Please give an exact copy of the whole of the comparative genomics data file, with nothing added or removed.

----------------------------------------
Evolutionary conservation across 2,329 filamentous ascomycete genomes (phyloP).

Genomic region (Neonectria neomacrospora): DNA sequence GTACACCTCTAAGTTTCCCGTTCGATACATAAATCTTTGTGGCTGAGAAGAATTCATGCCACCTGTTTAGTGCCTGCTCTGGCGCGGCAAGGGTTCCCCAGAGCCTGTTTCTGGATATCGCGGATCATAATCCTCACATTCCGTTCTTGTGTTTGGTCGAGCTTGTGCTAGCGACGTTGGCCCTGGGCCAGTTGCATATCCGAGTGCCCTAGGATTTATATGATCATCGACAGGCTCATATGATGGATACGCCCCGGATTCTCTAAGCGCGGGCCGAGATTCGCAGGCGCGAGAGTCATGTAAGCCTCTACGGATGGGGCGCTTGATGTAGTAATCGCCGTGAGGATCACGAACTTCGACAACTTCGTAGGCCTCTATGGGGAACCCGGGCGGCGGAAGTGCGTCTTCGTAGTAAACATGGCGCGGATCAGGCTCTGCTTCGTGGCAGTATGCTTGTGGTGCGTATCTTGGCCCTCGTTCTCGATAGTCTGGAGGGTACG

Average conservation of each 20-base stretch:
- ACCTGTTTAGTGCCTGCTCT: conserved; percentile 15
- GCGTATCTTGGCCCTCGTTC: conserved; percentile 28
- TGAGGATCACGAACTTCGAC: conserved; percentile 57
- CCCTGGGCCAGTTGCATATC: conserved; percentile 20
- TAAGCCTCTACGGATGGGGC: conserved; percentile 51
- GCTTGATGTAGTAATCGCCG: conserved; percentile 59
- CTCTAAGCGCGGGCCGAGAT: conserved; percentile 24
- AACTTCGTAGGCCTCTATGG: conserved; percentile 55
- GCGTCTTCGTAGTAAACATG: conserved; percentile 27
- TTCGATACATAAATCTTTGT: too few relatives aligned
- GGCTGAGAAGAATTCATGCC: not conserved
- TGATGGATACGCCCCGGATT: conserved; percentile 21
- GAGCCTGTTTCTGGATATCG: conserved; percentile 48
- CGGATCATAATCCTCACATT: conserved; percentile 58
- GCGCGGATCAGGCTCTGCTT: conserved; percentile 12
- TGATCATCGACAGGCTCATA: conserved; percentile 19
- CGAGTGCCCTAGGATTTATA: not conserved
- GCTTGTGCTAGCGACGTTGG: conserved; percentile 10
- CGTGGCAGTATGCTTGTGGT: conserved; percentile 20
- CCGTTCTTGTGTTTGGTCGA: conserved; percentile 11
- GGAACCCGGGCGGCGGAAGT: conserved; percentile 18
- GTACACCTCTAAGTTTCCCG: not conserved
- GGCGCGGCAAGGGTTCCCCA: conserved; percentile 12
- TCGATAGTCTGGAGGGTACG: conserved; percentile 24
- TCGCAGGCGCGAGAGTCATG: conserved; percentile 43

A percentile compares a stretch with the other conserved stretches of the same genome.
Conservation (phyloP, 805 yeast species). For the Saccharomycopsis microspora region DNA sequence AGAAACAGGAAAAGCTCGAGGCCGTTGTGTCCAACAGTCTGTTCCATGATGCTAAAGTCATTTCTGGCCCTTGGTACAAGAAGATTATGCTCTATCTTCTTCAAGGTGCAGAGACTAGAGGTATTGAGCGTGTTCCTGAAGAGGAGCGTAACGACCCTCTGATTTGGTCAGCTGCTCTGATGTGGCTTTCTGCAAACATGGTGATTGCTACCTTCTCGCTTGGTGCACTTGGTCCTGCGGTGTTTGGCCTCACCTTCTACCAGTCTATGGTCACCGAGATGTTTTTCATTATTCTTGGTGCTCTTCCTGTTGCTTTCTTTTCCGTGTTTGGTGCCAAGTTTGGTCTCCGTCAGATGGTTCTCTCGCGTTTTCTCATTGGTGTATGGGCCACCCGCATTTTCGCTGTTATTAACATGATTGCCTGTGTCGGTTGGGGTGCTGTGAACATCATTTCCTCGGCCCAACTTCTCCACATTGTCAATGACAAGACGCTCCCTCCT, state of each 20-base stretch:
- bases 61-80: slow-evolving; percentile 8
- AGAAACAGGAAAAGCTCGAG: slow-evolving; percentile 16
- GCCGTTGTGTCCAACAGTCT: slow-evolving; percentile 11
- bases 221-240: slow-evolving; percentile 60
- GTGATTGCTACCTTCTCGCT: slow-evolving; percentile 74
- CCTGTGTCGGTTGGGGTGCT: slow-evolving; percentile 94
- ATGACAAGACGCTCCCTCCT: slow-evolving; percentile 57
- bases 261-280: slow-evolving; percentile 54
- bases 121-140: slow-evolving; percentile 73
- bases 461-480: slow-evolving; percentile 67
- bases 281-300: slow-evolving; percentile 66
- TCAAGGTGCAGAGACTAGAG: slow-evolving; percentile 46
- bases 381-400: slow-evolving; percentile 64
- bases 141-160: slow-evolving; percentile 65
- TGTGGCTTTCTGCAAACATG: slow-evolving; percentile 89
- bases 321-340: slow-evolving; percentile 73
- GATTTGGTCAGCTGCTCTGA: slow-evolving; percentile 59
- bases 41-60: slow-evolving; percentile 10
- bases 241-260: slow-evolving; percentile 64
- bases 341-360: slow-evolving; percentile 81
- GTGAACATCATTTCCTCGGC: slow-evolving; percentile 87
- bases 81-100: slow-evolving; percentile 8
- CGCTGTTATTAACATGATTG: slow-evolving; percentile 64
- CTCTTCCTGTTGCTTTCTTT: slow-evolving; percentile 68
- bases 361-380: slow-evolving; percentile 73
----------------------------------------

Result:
Evolutionary conservation across 2,329 filamentous ascomycete genomes (phyloP).

Genomic region (Neonectria neomacrospora): DNA sequence GTACACCTCTAAGTTTCCCGTTCGATACATAAATCTTTGTGGCTGAGAAGAATTCATGCCACCTGTTTAGTGCCTGCTCTGGCGCGGCAAGGGTTCCCCAGAGCCTGTTTCTGGATATCGCGGATCATAATCCTCACATTCCGTTCTTGTGTTTGGTCGAGCTTGTGCTAGCGACGTTGGCCCTGGGCCAGTTGCATATCCGAGTGCCCTAGGATTTATATGATCATCGACAGGCTCATATGATGGATACGCCCCGGATTCTCTAAGCGCGGGCCGAGATTCGCAGGCGCGAGAGTCATGTAAGCCTCTACGGATGGGGCGCTTGATGTAGTAATCGCCGTGAGGATCACGAACTTCGACAACTTCGTAGGCCTCTATGGGGAACCCGGGCGGCGGAAGTGCGTCTTCGTAGTAAACATGGCGCGGATCAGGCTCTGCTTCGTGGCAGTATGCTTGTGGTGCGTATCTTGGCCCTCGTTCTCGATAGTCTGGAGGGTACG

Average conservation of each 20-base stretch:
- ACCTGTTTAGTGCCTGCTCT: conserved; percentile 15
- GCGTATCTTGGCCCTCGTTC: conserved; percentile 28
- TGAGGATCACGAACTTCGAC: conserved; percentile 57
- CCCTGGGCCAGTTGCATATC: conserved; percentile 20
- TAAGCCTCTACGGATGGGGC: conserved; percentile 51
- GCTTGATGTAGTAATCGCCG: conserved; percentile 59
- CTCTAAGCGCGGGCCGAGAT: conserved; percentile 24
- AACTTCGTAGGCCTCTATGG: conserved; percentile 55
- GCGTCTTCGTAGTAAACATG: conserved; percentile 27
- TTCGATACATAAATCTTTGT: too few relatives aligned
- GGCTGAGAAGAATTCATGCC: not conserved
- TGATGGATACGCCCCGGATT: conserved; percentile 21
- GAGCCTGTTTCTGGATATCG: conserved; percentile 48
- CGGATCATAATCCTCACATT: conserved; percentile 58
- GCGCGGATCAGGCTCTGCTT: conserved; percentile 12
- TGATCATCGACAGGCTCATA: conserved; percentile 19
- CGAGTGCCCTAGGATTTATA: not conserved
- GCTTGTGCTAGCGACGTTGG: conserved; percentile 10
- CGTGGCAGTATGCTTGTGGT: conserved; percentile 20
- CCGTTCTTGTGTTTGGTCGA: conserved; percentile 11
- GGAACCCGGGCGGCGGAAGT: conserved; percentile 18
- GTACACCTCTAAGTTTCCCG: not conserved
- GGCGCGGCAAGGGTTCCCCA: conserved; percentile 12
- TCGATAGTCTGGAGGGTACG: conserved; percentile 24
- TCGCAGGCGCGAGAGTCATG: conserved; percentile 43

A percentile compares a stretch with the other conserved stretches of the same genome.
Conservation (phyloP, 805 yeast species). For the Saccharomycopsis microspora region DNA sequence AGAAACAGGAAAAGCTCGAGGCCGTTGTGTCCAACAGTCTGTTCCATGATGCTAAAGTCATTTCTGGCCCTTGGTACAAGAAGATTATGCTCTATCTTCTTCAAGGTGCAGAGACTAGAGGTATTGAGCGTGTTCCTGAAGAGGAGCGTAACGACCCTCTGATTTGGTCAGCTGCTCTGATGTGGCTTTCTGCAAACATGGTGATTGCTACCTTCTCGCTTGGTGCACTTGGTCCTGCGGTGTTTGGCCTCACCTTCTACCAGTCTATGGTCACCGAGATGTTTTTCATTATTCTTGGTGCTCTTCCTGTTGCTTTCTTTTCCGTGTTTGGTGCCAAGTTTGGTCTCCGTCAGATGGTTCTCTCGCGTTTTCTCATTGGTGTATGGGCCACCCGCATTTTCGCTGTTATTAACATGATTGCCTGTGTCGGTTGGGGTGCTGTGAACATCATTTCCTCGGCCCAACTTCTCCACATTGTCAATGACAAGACGCTCCCTCCT, state of each 20-base stretch:
- bases 61-80: slow-evolving; percentile 8
- AGAAACAGGAAAAGCTCGAG: slow-evolving; percentile 16
- GCCGTTGTGTCCAACAGTCT: slow-evolving; percentile 11
- bases 221-240: slow-evolving; percentile 60
- GTGATTGCTACCTTCTCGCT: slow-evolving; percentile 74
- CCTGTGTCGGTTGGGGTGCT: slow-evolving; percentile 94
- ATGACAAGACGCTCCCTCCT: slow-evolving; percentile 57
- bases 261-280: slow-evolving; percentile 54
- bases 121-140: slow-evolving; percentile 73
- bases 461-480: slow-evolving; percentile 67
- bases 281-300: slow-evolving; percentile 66
- TCAAGGTGCAGAGACTAGAG: slow-evolving; percentile 46
- bases 381-400: slow-evolving; percentile 64
- bases 141-160: slow-evolving; percentile 65
- TGTGGCTTTCTGCAAACATG: slow-evolving; percentile 89
- bases 321-340: slow-evolving; percentile 73
- GATTTGGTCAGCTGCTCTGA: slow-evolving; percentile 59
- bases 41-60: slow-evolving; percentile 10
- bases 241-260: slow-evolving; percentile 64
- bases 341-360: slow-evolving; percentile 81
- GTGAACATCATTTCCTCGGC: slow-evolving; percentile 87
- bases 81-100: slow-evolving; percentile 8
- CGCTGTTATTAACATGATTG: slow-evolving; percentile 64
- CTCTTCCTGTTGCTTTCTTT: slow-evolving; percentile 68
- bases 361-380: slow-evolving; percentile 73